2018 Lincoln MKZ Review

MKZ

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2018 Lincoln MKZ Overview

Debuting in 2006 as the Zephyr, the first generation Lincoln MKZ had an unceremonious and underappreciated tenure on the market. The current generation, released in 2013, sought to address this with a clean-sheet redesign with distinctive styling and improved mechanicals. Fresh off the heels of a 2017 facelift, the MKZ remains a competitive entry-level luxury sedan and receives no major updates for 2018.

Despite its unremarkable name, the MKZ’s styling makes quite a statement—it looks like nothing else on the market, least of all the Ford Fusion which shares much of its architecture. The windswept styling, abrupt decklid, and high beltline are unique for the market, and certainly place it above its closest competition. A 2017 revamp exchanged the Lincoln brand’s split-wing grille for a multifaceted, one-piece unit and improved interior switchgear and design touches.

The MKZ offers an assortment of powertrains. The base engine is a 2.0-liter turbocharged inline 4-cylinder good for 245 horsepower and 275 pound-feet of torque, and averages 21 mpg city, 31 highway, and 24 combined with front-wheel drive (FWD). With the optional all-wheel drive (AWD), those numbers fall to 20, 28, and 23.

For the same cost as a base FWD model, buyers can choose a hybrid platform with a 2.0-liter inline 4-cylinder engine and an electrically assisted continuously variable transmission (CVT), exclusively with FWD. The hybrid bumps fuel economy up to 41 mpg city, 38 highway, and 40 combined, impressive for a larger five-person sedan. Power drops considerably to 188 hp and 129 lb-ft. of torque. Acceleration is best described as leisurely, and highway passing maneuvers should be planned well in advance.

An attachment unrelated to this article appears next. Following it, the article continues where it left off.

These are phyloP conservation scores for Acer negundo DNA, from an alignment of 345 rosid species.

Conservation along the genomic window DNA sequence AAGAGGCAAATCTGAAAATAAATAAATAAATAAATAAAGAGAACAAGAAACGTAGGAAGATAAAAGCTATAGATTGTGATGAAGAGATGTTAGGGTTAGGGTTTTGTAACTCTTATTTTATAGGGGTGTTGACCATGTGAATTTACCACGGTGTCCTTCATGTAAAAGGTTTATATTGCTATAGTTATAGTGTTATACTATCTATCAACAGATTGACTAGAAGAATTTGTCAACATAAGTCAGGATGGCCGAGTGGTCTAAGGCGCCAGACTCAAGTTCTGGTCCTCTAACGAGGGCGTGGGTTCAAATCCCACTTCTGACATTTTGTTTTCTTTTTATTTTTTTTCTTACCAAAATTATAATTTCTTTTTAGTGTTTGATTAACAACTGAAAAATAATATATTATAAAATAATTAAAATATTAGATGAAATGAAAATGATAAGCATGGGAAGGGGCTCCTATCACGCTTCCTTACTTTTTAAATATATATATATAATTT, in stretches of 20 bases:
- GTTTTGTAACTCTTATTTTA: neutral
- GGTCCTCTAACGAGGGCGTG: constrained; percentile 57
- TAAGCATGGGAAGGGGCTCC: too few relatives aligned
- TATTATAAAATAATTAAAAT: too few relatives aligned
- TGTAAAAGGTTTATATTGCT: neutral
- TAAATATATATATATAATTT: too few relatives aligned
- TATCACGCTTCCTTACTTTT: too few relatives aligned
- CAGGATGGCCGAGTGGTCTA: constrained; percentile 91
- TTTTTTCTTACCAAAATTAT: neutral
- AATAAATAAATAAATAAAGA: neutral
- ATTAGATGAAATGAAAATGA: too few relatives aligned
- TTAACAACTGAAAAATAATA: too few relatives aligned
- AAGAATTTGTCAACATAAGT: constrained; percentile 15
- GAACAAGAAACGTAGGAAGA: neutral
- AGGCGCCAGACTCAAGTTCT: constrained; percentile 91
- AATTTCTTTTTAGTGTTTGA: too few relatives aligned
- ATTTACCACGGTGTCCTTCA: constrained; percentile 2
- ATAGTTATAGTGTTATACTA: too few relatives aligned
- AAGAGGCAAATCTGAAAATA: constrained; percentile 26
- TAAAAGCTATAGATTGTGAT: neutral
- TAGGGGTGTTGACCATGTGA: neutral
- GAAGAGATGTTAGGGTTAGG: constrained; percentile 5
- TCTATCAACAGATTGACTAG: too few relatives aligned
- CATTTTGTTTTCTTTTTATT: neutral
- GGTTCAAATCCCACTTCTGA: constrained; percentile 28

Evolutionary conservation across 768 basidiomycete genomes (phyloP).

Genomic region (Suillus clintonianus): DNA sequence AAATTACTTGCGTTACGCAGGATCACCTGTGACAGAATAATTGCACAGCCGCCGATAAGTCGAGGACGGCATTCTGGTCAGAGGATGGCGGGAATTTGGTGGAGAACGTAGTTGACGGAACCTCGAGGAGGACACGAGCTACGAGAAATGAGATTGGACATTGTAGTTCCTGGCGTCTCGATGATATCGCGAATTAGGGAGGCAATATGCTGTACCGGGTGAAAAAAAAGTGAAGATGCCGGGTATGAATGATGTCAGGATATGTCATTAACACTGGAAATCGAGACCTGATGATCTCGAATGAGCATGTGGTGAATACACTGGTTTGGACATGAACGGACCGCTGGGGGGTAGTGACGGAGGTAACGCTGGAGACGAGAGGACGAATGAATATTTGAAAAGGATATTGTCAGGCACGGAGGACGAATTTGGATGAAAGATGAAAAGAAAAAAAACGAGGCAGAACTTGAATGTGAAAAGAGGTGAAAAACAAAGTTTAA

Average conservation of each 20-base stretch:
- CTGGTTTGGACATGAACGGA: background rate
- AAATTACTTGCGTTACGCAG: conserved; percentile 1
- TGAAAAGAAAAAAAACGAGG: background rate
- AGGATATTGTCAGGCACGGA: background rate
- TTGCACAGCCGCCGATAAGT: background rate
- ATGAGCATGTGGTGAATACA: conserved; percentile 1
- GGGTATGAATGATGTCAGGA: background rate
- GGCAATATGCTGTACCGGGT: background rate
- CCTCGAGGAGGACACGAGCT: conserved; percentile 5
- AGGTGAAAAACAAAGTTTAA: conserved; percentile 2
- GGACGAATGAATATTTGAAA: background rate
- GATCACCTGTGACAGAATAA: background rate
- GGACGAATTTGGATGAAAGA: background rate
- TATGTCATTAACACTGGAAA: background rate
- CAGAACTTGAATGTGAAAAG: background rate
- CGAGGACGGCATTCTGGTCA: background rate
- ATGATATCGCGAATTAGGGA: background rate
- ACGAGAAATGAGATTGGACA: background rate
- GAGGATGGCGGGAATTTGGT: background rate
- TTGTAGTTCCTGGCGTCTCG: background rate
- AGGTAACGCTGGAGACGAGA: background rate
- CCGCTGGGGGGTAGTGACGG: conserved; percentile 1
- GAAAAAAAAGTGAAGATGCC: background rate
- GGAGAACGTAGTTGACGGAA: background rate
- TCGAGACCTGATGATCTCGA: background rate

Lastly, in a nod to enthusiasts, the MKZ offers an exclusive 3.0-liter twin-turbocharged 6-cylinder engine. In exchange for lower fuel-economy ratings (17, 26, and 20), the 3.0-liter puts out an impressive 400 hp and 400 lb-ft. of torque. It’s paired with a 6-speed automatic transmission and optional torque-vectoring AWD for optimal cornering. This engine transforms the MKZ’s road characteristics from straightforward and uninspired to powerful and sporty; it's a worthy upgrade for anyone interested in spirited driving.

The first word that comes to mind when stepping into the MKZ’s swoopy interior is “spacious.” That’s because Lincoln cleverly applied a blend of sweeping panels, open spaces, and thin seats to make full-size accommodations from the car’s midsize dimensions. Both rows of seats are all-day comfortable. Much like the MKZ’s competitors, a few accents appear inexpensive, but, overall, it comes across as premium— especially the metal switches. Front and center on the dashboard sits Sync 3, Lincoln’s infotainment system that is highly-regarded for its large graphics and ease of use and comes equipped with Apple CarPlay and Android Auto compatibility. The center stack is arranged logically, with buttons grouped categorically. The only drawback to the MKZ is Lincoln’s push-button gear selector; it free up console space, but is awkward to use. The most notable cabin feature is an optional retractable panoramic glass roof, a single pane of glass that slides back to expose a sizeable opening.